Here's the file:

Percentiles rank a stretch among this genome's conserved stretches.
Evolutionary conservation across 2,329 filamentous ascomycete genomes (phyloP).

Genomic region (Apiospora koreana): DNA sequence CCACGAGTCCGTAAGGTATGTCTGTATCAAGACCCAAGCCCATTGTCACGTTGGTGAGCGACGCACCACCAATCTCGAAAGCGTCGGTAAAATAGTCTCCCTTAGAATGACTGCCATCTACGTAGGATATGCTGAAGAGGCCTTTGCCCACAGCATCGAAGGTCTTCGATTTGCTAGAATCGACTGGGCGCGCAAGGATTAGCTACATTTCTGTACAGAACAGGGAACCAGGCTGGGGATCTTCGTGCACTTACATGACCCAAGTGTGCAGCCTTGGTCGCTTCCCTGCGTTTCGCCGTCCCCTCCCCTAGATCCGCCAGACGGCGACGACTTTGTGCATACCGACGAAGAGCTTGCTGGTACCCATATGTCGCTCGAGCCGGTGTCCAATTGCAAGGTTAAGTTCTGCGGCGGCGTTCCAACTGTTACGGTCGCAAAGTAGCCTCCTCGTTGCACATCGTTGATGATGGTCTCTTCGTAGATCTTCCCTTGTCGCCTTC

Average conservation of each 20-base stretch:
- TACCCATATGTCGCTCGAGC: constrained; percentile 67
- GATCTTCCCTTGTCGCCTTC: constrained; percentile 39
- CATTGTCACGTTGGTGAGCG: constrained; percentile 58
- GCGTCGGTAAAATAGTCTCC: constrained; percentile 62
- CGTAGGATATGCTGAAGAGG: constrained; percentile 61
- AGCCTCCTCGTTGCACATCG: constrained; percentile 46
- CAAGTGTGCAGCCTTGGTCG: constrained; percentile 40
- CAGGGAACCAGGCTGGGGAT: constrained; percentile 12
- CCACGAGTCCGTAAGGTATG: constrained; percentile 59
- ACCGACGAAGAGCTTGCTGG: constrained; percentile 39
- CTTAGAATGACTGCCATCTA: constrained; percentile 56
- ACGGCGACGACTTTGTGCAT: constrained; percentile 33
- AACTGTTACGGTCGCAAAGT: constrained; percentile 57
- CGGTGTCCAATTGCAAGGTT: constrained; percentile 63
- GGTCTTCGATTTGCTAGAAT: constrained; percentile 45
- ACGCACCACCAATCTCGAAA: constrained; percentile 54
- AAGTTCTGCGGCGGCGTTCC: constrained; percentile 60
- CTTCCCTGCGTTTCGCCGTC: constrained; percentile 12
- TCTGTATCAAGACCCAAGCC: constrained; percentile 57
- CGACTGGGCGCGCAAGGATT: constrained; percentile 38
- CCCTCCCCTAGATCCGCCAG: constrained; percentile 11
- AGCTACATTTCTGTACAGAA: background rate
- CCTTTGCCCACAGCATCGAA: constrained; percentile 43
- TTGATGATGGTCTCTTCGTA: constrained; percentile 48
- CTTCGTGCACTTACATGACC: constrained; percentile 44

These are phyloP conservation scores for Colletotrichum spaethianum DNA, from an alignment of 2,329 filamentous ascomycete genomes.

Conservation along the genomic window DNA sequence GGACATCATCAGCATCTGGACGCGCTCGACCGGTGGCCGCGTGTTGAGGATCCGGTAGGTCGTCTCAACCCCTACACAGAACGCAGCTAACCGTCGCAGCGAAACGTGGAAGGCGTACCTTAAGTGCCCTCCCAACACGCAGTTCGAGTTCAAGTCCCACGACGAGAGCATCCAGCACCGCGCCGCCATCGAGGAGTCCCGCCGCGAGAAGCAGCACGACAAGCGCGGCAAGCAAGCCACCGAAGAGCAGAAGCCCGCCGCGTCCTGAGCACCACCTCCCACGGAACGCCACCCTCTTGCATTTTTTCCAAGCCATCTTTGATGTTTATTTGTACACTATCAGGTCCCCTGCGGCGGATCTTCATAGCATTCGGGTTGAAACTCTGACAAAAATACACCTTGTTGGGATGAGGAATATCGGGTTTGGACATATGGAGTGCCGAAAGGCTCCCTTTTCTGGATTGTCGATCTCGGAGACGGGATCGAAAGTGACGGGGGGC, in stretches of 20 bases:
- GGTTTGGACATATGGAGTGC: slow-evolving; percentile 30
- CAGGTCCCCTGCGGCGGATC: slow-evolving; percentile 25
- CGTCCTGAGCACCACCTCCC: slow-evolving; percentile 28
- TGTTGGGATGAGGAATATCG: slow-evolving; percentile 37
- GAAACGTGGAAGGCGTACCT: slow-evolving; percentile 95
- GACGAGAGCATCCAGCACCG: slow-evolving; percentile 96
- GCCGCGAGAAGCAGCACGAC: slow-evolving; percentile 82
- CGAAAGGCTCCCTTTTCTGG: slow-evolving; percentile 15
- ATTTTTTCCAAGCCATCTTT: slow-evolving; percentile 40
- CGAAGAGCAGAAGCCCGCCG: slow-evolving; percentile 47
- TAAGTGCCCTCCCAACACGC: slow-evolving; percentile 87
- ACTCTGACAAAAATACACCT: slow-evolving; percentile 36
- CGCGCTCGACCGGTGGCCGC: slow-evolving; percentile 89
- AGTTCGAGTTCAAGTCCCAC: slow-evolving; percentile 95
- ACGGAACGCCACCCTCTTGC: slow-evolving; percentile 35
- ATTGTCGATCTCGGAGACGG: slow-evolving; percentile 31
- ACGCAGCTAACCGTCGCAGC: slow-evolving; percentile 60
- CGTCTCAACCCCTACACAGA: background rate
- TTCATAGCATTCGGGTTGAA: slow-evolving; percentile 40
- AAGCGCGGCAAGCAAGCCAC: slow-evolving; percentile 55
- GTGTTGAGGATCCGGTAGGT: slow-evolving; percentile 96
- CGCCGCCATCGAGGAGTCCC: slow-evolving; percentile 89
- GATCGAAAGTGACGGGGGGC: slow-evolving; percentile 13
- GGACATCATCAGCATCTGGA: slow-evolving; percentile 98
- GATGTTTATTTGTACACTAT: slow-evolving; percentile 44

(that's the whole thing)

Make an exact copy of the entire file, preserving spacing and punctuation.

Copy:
Percentiles rank a stretch among this genome's conserved stretches.
Evolutionary conservation across 2,329 filamentous ascomycete genomes (phyloP).

Genomic region (Apiospora koreana): DNA sequence CCACGAGTCCGTAAGGTATGTCTGTATCAAGACCCAAGCCCATTGTCACGTTGGTGAGCGACGCACCACCAATCTCGAAAGCGTCGGTAAAATAGTCTCCCTTAGAATGACTGCCATCTACGTAGGATATGCTGAAGAGGCCTTTGCCCACAGCATCGAAGGTCTTCGATTTGCTAGAATCGACTGGGCGCGCAAGGATTAGCTACATTTCTGTACAGAACAGGGAACCAGGCTGGGGATCTTCGTGCACTTACATGACCCAAGTGTGCAGCCTTGGTCGCTTCCCTGCGTTTCGCCGTCCCCTCCCCTAGATCCGCCAGACGGCGACGACTTTGTGCATACCGACGAAGAGCTTGCTGGTACCCATATGTCGCTCGAGCCGGTGTCCAATTGCAAGGTTAAGTTCTGCGGCGGCGTTCCAACTGTTACGGTCGCAAAGTAGCCTCCTCGTTGCACATCGTTGATGATGGTCTCTTCGTAGATCTTCCCTTGTCGCCTTC

Average conservation of each 20-base stretch:
- TACCCATATGTCGCTCGAGC: constrained; percentile 67
- GATCTTCCCTTGTCGCCTTC: constrained; percentile 39
- CATTGTCACGTTGGTGAGCG: constrained; percentile 58
- GCGTCGGTAAAATAGTCTCC: constrained; percentile 62
- CGTAGGATATGCTGAAGAGG: constrained; percentile 61
- AGCCTCCTCGTTGCACATCG: constrained; percentile 46
- CAAGTGTGCAGCCTTGGTCG: constrained; percentile 40
- CAGGGAACCAGGCTGGGGAT: constrained; percentile 12
- CCACGAGTCCGTAAGGTATG: constrained; percentile 59
- ACCGACGAAGAGCTTGCTGG: constrained; percentile 39
- CTTAGAATGACTGCCATCTA: constrained; percentile 56
- ACGGCGACGACTTTGTGCAT: constrained; percentile 33
- AACTGTTACGGTCGCAAAGT: constrained; percentile 57
- CGGTGTCCAATTGCAAGGTT: constrained; percentile 63
- GGTCTTCGATTTGCTAGAAT: constrained; percentile 45
- ACGCACCACCAATCTCGAAA: constrained; percentile 54
- AAGTTCTGCGGCGGCGTTCC: constrained; percentile 60
- CTTCCCTGCGTTTCGCCGTC: constrained; percentile 12
- TCTGTATCAAGACCCAAGCC: constrained; percentile 57
- CGACTGGGCGCGCAAGGATT: constrained; percentile 38
- CCCTCCCCTAGATCCGCCAG: constrained; percentile 11
- AGCTACATTTCTGTACAGAA: background rate
- CCTTTGCCCACAGCATCGAA: constrained; percentile 43
- TTGATGATGGTCTCTTCGTA: constrained; percentile 48
- CTTCGTGCACTTACATGACC: constrained; percentile 44

These are phyloP conservation scores for Colletotrichum spaethianum DNA, from an alignment of 2,329 filamentous ascomycete genomes.

Conservation along the genomic window DNA sequence GGACATCATCAGCATCTGGACGCGCTCGACCGGTGGCCGCGTGTTGAGGATCCGGTAGGTCGTCTCAACCCCTACACAGAACGCAGCTAACCGTCGCAGCGAAACGTGGAAGGCGTACCTTAAGTGCCCTCCCAACACGCAGTTCGAGTTCAAGTCCCACGACGAGAGCATCCAGCACCGCGCCGCCATCGAGGAGTCCCGCCGCGAGAAGCAGCACGACAAGCGCGGCAAGCAAGCCACCGAAGAGCAGAAGCCCGCCGCGTCCTGAGCACCACCTCCCACGGAACGCCACCCTCTTGCATTTTTTCCAAGCCATCTTTGATGTTTATTTGTACACTATCAGGTCCCCTGCGGCGGATCTTCATAGCATTCGGGTTGAAACTCTGACAAAAATACACCTTGTTGGGATGAGGAATATCGGGTTTGGACATATGGAGTGCCGAAAGGCTCCCTTTTCTGGATTGTCGATCTCGGAGACGGGATCGAAAGTGACGGGGGGC, in stretches of 20 bases:
- GGTTTGGACATATGGAGTGC: slow-evolving; percentile 30
- CAGGTCCCCTGCGGCGGATC: slow-evolving; percentile 25
- CGTCCTGAGCACCACCTCCC: slow-evolving; percentile 28
- TGTTGGGATGAGGAATATCG: slow-evolving; percentile 37
- GAAACGTGGAAGGCGTACCT: slow-evolving; percentile 95
- GACGAGAGCATCCAGCACCG: slow-evolving; percentile 96
- GCCGCGAGAAGCAGCACGAC: slow-evolving; percentile 82
- CGAAAGGCTCCCTTTTCTGG: slow-evolving; percentile 15
- ATTTTTTCCAAGCCATCTTT: slow-evolving; percentile 40
- CGAAGAGCAGAAGCCCGCCG: slow-evolving; percentile 47
- TAAGTGCCCTCCCAACACGC: slow-evolving; percentile 87
- ACTCTGACAAAAATACACCT: slow-evolving; percentile 36
- CGCGCTCGACCGGTGGCCGC: slow-evolving; percentile 89
- AGTTCGAGTTCAAGTCCCAC: slow-evolving; percentile 95
- ACGGAACGCCACCCTCTTGC: slow-evolving; percentile 35
- ATTGTCGATCTCGGAGACGG: slow-evolving; percentile 31
- ACGCAGCTAACCGTCGCAGC: slow-evolving; percentile 60
- CGTCTCAACCCCTACACAGA: background rate
- TTCATAGCATTCGGGTTGAA: slow-evolving; percentile 40
- AAGCGCGGCAAGCAAGCCAC: slow-evolving; percentile 55
- GTGTTGAGGATCCGGTAGGT: slow-evolving; percentile 96
- CGCCGCCATCGAGGAGTCCC: slow-evolving; percentile 89
- GATCGAAAGTGACGGGGGGC: slow-evolving; percentile 13
- GGACATCATCAGCATCTGGA: slow-evolving; percentile 98
- GATGTTTATTTGTACACTAT: slow-evolving; percentile 44